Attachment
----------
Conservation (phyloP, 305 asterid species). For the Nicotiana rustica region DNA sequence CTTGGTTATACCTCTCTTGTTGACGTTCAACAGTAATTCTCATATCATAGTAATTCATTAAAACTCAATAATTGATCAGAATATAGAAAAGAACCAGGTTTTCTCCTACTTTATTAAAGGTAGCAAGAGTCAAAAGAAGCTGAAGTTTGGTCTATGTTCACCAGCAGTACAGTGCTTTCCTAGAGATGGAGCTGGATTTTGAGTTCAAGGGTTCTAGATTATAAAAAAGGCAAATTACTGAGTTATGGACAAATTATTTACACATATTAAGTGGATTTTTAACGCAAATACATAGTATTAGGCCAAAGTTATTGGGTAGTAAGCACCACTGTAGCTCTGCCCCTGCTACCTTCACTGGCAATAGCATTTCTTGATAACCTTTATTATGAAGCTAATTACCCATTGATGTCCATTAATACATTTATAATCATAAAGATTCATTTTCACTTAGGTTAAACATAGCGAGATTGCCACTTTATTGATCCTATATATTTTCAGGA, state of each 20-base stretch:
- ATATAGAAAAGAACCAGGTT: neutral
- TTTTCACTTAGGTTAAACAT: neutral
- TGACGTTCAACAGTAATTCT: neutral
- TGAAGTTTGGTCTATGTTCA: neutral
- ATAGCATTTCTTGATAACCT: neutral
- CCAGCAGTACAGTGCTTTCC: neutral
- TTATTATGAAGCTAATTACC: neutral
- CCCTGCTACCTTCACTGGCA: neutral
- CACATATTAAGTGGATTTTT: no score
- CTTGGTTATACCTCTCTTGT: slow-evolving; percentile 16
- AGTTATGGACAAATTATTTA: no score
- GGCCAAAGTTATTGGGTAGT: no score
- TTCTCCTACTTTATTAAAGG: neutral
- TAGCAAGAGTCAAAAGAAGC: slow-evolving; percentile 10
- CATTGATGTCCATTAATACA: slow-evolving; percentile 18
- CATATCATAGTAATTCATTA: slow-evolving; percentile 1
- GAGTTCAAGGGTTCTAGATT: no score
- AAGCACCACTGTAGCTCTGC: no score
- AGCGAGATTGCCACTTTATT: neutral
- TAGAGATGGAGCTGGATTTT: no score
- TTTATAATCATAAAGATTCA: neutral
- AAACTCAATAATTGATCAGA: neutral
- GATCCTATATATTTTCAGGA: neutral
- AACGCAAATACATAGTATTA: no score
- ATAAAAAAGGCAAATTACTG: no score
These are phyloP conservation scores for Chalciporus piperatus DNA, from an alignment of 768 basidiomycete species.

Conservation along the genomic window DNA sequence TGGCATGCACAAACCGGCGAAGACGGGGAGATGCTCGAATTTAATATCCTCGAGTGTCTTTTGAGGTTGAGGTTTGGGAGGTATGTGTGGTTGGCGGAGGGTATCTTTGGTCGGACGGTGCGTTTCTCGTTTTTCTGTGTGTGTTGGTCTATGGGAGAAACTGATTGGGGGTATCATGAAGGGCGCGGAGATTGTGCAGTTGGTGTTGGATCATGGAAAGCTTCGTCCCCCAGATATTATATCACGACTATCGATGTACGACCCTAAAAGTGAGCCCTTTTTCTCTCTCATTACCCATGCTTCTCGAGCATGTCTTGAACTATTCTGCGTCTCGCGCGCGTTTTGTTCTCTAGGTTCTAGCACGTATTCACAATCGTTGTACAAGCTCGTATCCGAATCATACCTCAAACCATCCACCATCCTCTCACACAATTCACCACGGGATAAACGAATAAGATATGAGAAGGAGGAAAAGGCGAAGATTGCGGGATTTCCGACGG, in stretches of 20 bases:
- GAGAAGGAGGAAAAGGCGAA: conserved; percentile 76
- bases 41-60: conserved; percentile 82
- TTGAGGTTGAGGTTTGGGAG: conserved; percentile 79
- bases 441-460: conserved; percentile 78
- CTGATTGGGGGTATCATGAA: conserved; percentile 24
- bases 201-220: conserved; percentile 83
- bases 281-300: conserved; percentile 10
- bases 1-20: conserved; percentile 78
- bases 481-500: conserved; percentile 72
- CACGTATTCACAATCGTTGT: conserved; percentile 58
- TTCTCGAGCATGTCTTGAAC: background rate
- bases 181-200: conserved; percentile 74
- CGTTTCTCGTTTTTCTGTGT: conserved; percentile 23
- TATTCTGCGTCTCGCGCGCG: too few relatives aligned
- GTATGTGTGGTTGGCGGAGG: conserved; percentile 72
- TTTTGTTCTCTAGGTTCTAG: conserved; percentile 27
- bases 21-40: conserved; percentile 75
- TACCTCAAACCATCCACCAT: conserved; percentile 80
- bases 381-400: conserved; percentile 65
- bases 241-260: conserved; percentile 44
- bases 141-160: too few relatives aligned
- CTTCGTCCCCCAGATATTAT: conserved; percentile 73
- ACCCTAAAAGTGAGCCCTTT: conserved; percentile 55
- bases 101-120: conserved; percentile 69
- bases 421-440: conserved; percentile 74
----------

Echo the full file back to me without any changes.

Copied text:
Conservation (phyloP, 305 asterid species). For the Nicotiana rustica region DNA sequence CTTGGTTATACCTCTCTTGTTGACGTTCAACAGTAATTCTCATATCATAGTAATTCATTAAAACTCAATAATTGATCAGAATATAGAAAAGAACCAGGTTTTCTCCTACTTTATTAAAGGTAGCAAGAGTCAAAAGAAGCTGAAGTTTGGTCTATGTTCACCAGCAGTACAGTGCTTTCCTAGAGATGGAGCTGGATTTTGAGTTCAAGGGTTCTAGATTATAAAAAAGGCAAATTACTGAGTTATGGACAAATTATTTACACATATTAAGTGGATTTTTAACGCAAATACATAGTATTAGGCCAAAGTTATTGGGTAGTAAGCACCACTGTAGCTCTGCCCCTGCTACCTTCACTGGCAATAGCATTTCTTGATAACCTTTATTATGAAGCTAATTACCCATTGATGTCCATTAATACATTTATAATCATAAAGATTCATTTTCACTTAGGTTAAACATAGCGAGATTGCCACTTTATTGATCCTATATATTTTCAGGA, state of each 20-base stretch:
- ATATAGAAAAGAACCAGGTT: neutral
- TTTTCACTTAGGTTAAACAT: neutral
- TGACGTTCAACAGTAATTCT: neutral
- TGAAGTTTGGTCTATGTTCA: neutral
- ATAGCATTTCTTGATAACCT: neutral
- CCAGCAGTACAGTGCTTTCC: neutral
- TTATTATGAAGCTAATTACC: neutral
- CCCTGCTACCTTCACTGGCA: neutral
- CACATATTAAGTGGATTTTT: no score
- CTTGGTTATACCTCTCTTGT: slow-evolving; percentile 16
- AGTTATGGACAAATTATTTA: no score
- GGCCAAAGTTATTGGGTAGT: no score
- TTCTCCTACTTTATTAAAGG: neutral
- TAGCAAGAGTCAAAAGAAGC: slow-evolving; percentile 10
- CATTGATGTCCATTAATACA: slow-evolving; percentile 18
- CATATCATAGTAATTCATTA: slow-evolving; percentile 1
- GAGTTCAAGGGTTCTAGATT: no score
- AAGCACCACTGTAGCTCTGC: no score
- AGCGAGATTGCCACTTTATT: neutral
- TAGAGATGGAGCTGGATTTT: no score
- TTTATAATCATAAAGATTCA: neutral
- AAACTCAATAATTGATCAGA: neutral
- GATCCTATATATTTTCAGGA: neutral
- AACGCAAATACATAGTATTA: no score
- ATAAAAAAGGCAAATTACTG: no score
These are phyloP conservation scores for Chalciporus piperatus DNA, from an alignment of 768 basidiomycete species.

Conservation along the genomic window DNA sequence TGGCATGCACAAACCGGCGAAGACGGGGAGATGCTCGAATTTAATATCCTCGAGTGTCTTTTGAGGTTGAGGTTTGGGAGGTATGTGTGGTTGGCGGAGGGTATCTTTGGTCGGACGGTGCGTTTCTCGTTTTTCTGTGTGTGTTGGTCTATGGGAGAAACTGATTGGGGGTATCATGAAGGGCGCGGAGATTGTGCAGTTGGTGTTGGATCATGGAAAGCTTCGTCCCCCAGATATTATATCACGACTATCGATGTACGACCCTAAAAGTGAGCCCTTTTTCTCTCTCATTACCCATGCTTCTCGAGCATGTCTTGAACTATTCTGCGTCTCGCGCGCGTTTTGTTCTCTAGGTTCTAGCACGTATTCACAATCGTTGTACAAGCTCGTATCCGAATCATACCTCAAACCATCCACCATCCTCTCACACAATTCACCACGGGATAAACGAATAAGATATGAGAAGGAGGAAAAGGCGAAGATTGCGGGATTTCCGACGG, in stretches of 20 bases:
- GAGAAGGAGGAAAAGGCGAA: conserved; percentile 76
- bases 41-60: conserved; percentile 82
- TTGAGGTTGAGGTTTGGGAG: conserved; percentile 79
- bases 441-460: conserved; percentile 78
- CTGATTGGGGGTATCATGAA: conserved; percentile 24
- bases 201-220: conserved; percentile 83
- bases 281-300: conserved; percentile 10
- bases 1-20: conserved; percentile 78
- bases 481-500: conserved; percentile 72
- CACGTATTCACAATCGTTGT: conserved; percentile 58
- TTCTCGAGCATGTCTTGAAC: background rate
- bases 181-200: conserved; percentile 74
- CGTTTCTCGTTTTTCTGTGT: conserved; percentile 23
- TATTCTGCGTCTCGCGCGCG: too few relatives aligned
- GTATGTGTGGTTGGCGGAGG: conserved; percentile 72
- TTTTGTTCTCTAGGTTCTAG: conserved; percentile 27
- bases 21-40: conserved; percentile 75
- TACCTCAAACCATCCACCAT: conserved; percentile 80
- bases 381-400: conserved; percentile 65
- bases 241-260: conserved; percentile 44
- bases 141-160: too few relatives aligned
- CTTCGTCCCCCAGATATTAT: conserved; percentile 73
- ACCCTAAAAGTGAGCCCTTT: conserved; percentile 55
- bases 101-120: conserved; percentile 69
- bases 421-440: conserved; percentile 74